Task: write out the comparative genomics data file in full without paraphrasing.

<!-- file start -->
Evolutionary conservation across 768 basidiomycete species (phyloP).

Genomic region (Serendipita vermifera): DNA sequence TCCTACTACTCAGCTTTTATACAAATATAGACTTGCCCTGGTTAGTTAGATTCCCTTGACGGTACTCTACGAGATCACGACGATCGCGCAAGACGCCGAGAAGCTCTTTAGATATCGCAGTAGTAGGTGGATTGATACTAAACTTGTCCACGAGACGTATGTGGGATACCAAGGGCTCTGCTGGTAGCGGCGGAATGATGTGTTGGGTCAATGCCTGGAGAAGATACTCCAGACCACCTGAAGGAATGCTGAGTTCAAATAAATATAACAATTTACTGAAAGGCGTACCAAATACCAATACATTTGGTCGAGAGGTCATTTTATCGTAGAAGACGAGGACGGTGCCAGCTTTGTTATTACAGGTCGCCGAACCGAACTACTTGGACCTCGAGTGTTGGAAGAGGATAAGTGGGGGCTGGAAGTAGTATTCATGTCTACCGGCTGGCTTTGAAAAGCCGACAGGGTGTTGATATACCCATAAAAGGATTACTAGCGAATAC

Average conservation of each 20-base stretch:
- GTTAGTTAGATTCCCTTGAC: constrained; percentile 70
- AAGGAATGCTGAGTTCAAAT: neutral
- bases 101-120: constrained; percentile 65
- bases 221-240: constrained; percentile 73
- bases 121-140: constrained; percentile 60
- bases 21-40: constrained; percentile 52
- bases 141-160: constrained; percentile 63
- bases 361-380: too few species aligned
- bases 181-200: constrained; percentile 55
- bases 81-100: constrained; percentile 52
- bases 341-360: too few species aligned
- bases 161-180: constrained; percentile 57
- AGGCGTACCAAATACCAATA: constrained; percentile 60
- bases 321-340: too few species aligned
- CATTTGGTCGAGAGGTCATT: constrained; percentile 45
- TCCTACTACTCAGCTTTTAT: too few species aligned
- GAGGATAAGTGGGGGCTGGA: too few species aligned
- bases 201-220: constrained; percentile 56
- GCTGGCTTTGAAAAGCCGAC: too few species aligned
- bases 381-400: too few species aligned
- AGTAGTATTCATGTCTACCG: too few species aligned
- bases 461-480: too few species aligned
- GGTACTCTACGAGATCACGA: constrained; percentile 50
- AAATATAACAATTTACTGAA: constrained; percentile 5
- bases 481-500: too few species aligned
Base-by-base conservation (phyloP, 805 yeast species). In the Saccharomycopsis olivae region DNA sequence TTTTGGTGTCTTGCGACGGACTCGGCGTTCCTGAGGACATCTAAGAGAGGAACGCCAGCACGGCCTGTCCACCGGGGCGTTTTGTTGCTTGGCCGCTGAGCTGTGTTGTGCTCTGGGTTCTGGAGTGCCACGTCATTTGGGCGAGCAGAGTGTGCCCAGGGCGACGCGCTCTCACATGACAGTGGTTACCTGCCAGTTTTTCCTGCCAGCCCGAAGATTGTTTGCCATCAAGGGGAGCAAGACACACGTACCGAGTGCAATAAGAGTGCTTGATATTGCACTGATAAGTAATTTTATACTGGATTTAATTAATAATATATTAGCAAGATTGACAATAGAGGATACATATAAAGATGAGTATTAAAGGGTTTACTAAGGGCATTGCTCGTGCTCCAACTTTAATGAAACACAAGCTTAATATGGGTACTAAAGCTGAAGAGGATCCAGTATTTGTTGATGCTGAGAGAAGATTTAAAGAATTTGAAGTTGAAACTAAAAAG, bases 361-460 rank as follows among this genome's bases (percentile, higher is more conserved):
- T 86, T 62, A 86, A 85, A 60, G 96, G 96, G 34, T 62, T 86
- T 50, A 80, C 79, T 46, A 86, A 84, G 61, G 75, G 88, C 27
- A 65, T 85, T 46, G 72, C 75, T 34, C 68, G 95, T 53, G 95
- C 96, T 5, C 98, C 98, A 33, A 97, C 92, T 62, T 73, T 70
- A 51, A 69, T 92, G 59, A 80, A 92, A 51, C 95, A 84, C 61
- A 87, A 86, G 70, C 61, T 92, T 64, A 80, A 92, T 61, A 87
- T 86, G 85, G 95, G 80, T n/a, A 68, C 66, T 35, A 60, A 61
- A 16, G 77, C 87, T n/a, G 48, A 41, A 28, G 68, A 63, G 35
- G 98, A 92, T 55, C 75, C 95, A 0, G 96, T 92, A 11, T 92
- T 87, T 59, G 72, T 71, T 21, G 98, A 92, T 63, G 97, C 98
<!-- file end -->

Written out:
Evolutionary conservation across 768 basidiomycete species (phyloP).

Genomic region (Serendipita vermifera): DNA sequence TCCTACTACTCAGCTTTTATACAAATATAGACTTGCCCTGGTTAGTTAGATTCCCTTGACGGTACTCTACGAGATCACGACGATCGCGCAAGACGCCGAGAAGCTCTTTAGATATCGCAGTAGTAGGTGGATTGATACTAAACTTGTCCACGAGACGTATGTGGGATACCAAGGGCTCTGCTGGTAGCGGCGGAATGATGTGTTGGGTCAATGCCTGGAGAAGATACTCCAGACCACCTGAAGGAATGCTGAGTTCAAATAAATATAACAATTTACTGAAAGGCGTACCAAATACCAATACATTTGGTCGAGAGGTCATTTTATCGTAGAAGACGAGGACGGTGCCAGCTTTGTTATTACAGGTCGCCGAACCGAACTACTTGGACCTCGAGTGTTGGAAGAGGATAAGTGGGGGCTGGAAGTAGTATTCATGTCTACCGGCTGGCTTTGAAAAGCCGACAGGGTGTTGATATACCCATAAAAGGATTACTAGCGAATAC

Average conservation of each 20-base stretch:
- GTTAGTTAGATTCCCTTGAC: constrained; percentile 70
- AAGGAATGCTGAGTTCAAAT: neutral
- bases 101-120: constrained; percentile 65
- bases 221-240: constrained; percentile 73
- bases 121-140: constrained; percentile 60
- bases 21-40: constrained; percentile 52
- bases 141-160: constrained; percentile 63
- bases 361-380: too few species aligned
- bases 181-200: constrained; percentile 55
- bases 81-100: constrained; percentile 52
- bases 341-360: too few species aligned
- bases 161-180: constrained; percentile 57
- AGGCGTACCAAATACCAATA: constrained; percentile 60
- bases 321-340: too few species aligned
- CATTTGGTCGAGAGGTCATT: constrained; percentile 45
- TCCTACTACTCAGCTTTTAT: too few species aligned
- GAGGATAAGTGGGGGCTGGA: too few species aligned
- bases 201-220: constrained; percentile 56
- GCTGGCTTTGAAAAGCCGAC: too few species aligned
- bases 381-400: too few species aligned
- AGTAGTATTCATGTCTACCG: too few species aligned
- bases 461-480: too few species aligned
- GGTACTCTACGAGATCACGA: constrained; percentile 50
- AAATATAACAATTTACTGAA: constrained; percentile 5
- bases 481-500: too few species aligned
Base-by-base conservation (phyloP, 805 yeast species). In the Saccharomycopsis olivae region DNA sequence TTTTGGTGTCTTGCGACGGACTCGGCGTTCCTGAGGACATCTAAGAGAGGAACGCCAGCACGGCCTGTCCACCGGGGCGTTTTGTTGCTTGGCCGCTGAGCTGTGTTGTGCTCTGGGTTCTGGAGTGCCACGTCATTTGGGCGAGCAGAGTGTGCCCAGGGCGACGCGCTCTCACATGACAGTGGTTACCTGCCAGTTTTTCCTGCCAGCCCGAAGATTGTTTGCCATCAAGGGGAGCAAGACACACGTACCGAGTGCAATAAGAGTGCTTGATATTGCACTGATAAGTAATTTTATACTGGATTTAATTAATAATATATTAGCAAGATTGACAATAGAGGATACATATAAAGATGAGTATTAAAGGGTTTACTAAGGGCATTGCTCGTGCTCCAACTTTAATGAAACACAAGCTTAATATGGGTACTAAAGCTGAAGAGGATCCAGTATTTGTTGATGCTGAGAGAAGATTTAAAGAATTTGAAGTTGAAACTAAAAAG, bases 361-460 rank as follows among this genome's bases (percentile, higher is more conserved):
- T 86, T 62, A 86, A 85, A 60, G 96, G 96, G 34, T 62, T 86
- T 50, A 80, C 79, T 46, A 86, A 84, G 61, G 75, G 88, C 27
- A 65, T 85, T 46, G 72, C 75, T 34, C 68, G 95, T 53, G 95
- C 96, T 5, C 98, C 98, A 33, A 97, C 92, T 62, T 73, T 70
- A 51, A 69, T 92, G 59, A 80, A 92, A 51, C 95, A 84, C 61
- A 87, A 86, G 70, C 61, T 92, T 64, A 80, A 92, T 61, A 87
- T 86, G 85, G 95, G 80, T n/a, A 68, C 66, T 35, A 60, A 61
- A 16, G 77, C 87, T n/a, G 48, A 41, A 28, G 68, A 63, G 35
- G 98, A 92, T 55, C 75, C 95, A 0, G 96, T 92, A 11, T 92
- T 87, T 59, G 72, T 71, T 21, G 98, A 92, T 63, G 97, C 98